PFAS: Darwin residents told to avoid Ludmilla and Rapid creeks due to toxic firefighting chemicals
After nine months of investigations, Darwin residents have been told two creeks are contaminated with chemicals linked to firefighting foams.
However they will not learn whether blood tests will be offered for another several months.
A report was released this week by the Defence Department concerning the spread of per- and poly-fluoroalkyl substances (PFAS) from the Darwin RAAF Base adjoining the commercial Darwin Airport in the middle of the city.
Defence said the figures had not yet been finalised as sampling would continue through the wet season, but recreational activities in Rapid Creek and Ludmilla Creek should be limited.
“We found particularly in Rapid Creek and Ludmilla Creek, the levels of PFAS in the water there in some parts of the water system exceeds the Australian recreational use water guidelines,” spokesman Steve Grzeskowiak said.
What you need to know about PFAS
“Also some of the fish and aquatic creatures we’ve sampled out of Rapid Creek and Ludmilla Creek exceed the Australian New Zealand [food standards] trigger values.”
Mr Grzeskowiak stopped short of warning people not to eat the seafood, saying it was not the role of Defence to issue such advice, but he did point to an NT Government warning from July that said while fish and crustaceans in the waterways were contaminated by PFAS, they were still safe to eat in limited amounts.
“The fact that trigger values are exceeded simply means that we need to look in a bit more detail, and that’s what the human health risk assessment is for,” he said.
“The issue is all about a tolerable daily intake.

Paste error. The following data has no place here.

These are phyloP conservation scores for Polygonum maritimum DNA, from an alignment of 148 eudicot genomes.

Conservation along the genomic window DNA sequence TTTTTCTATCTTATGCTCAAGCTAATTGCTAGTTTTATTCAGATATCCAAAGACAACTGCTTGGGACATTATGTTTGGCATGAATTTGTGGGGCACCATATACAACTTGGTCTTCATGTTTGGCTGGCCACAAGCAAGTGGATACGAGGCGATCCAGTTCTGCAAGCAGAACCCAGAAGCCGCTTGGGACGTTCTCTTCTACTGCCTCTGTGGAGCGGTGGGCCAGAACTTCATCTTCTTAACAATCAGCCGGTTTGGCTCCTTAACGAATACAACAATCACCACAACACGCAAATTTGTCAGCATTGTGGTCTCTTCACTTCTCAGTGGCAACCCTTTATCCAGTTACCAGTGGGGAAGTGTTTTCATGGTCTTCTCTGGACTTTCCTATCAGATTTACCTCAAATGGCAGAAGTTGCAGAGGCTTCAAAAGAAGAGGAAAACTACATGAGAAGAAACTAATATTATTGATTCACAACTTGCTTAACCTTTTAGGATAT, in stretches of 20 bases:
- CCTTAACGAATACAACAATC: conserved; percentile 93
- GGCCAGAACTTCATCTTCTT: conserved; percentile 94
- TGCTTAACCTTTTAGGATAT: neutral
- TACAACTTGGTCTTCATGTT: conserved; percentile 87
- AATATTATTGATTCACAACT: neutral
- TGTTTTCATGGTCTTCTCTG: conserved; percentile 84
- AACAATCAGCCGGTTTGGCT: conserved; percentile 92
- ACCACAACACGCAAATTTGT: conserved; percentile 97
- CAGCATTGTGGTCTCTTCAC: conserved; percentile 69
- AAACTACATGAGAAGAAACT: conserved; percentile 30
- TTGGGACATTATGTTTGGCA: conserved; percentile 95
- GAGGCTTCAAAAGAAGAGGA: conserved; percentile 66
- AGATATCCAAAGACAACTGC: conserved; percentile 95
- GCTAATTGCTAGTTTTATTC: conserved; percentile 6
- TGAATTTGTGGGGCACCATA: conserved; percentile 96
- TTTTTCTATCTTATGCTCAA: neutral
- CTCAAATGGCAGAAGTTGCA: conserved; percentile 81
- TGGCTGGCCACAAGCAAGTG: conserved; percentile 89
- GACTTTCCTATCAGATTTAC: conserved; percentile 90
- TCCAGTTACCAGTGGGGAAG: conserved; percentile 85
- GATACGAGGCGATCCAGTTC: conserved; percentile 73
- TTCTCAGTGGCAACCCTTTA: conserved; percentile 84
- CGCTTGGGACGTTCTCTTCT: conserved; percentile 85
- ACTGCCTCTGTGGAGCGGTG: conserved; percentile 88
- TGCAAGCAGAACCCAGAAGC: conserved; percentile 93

“Once we have more detail about the levels [of PFAS] in that aquatic life, and once we do surveys with people who may have been eating those products to see what how much they might be eating, then we’ll be able to make assessment of whether that represented a risk.”
Darwin residents not drinking groundwater: Defence
The human health risk assessment has now been launched and will investigate how people may come into contact with PFAS and determine whether blood tests will be offered to Darwin residents, as they were this week offered to residents in Katherine, as they already have been for months for affected residents of Williamtown in NSW and Oakey in Queensland.
The groundwater in Darwin was also found to be contaminated, but Defence said investigators were not able to find anybody who was extracting the water for drinking or watering home-grown produce.
Any member of the public who is using bore water in that manner within the investigation zone has been urged to come forward.
“The areas where blood testing is taking place, and that’s three places in the country, in all of those areas there are people in those communities who have been historically drinking water that we now know had PFAS in it, and we have not found that to be the case here in Darwin,” Mr Grzeskowiak said.
Residents within the affected area will soon receive a voluntary survey to answer questions about water sources and water use, which will inform the Human Health Risk Assessment.
The investigation area surrounds the RAAF base in Darwin and stretches from Bayview to Millner and Winnellie.
Soil contaminated but not deemed a risk
The report found that while soil was contaminated on and off the RAAF base it was not considered to be a risk.
The revelations follow the release of results to Katherine residents, which showed high levels of PFAS chemicals in barramundi from the Katherine River, prompting local fears about the effect on the tourism industry.
Blood testing and mental health and counselling services will be available to residents in early 2018, Defence said.
The firefighting foams containing PFAS were historically used on Defence bases until 2004, when they were phased out.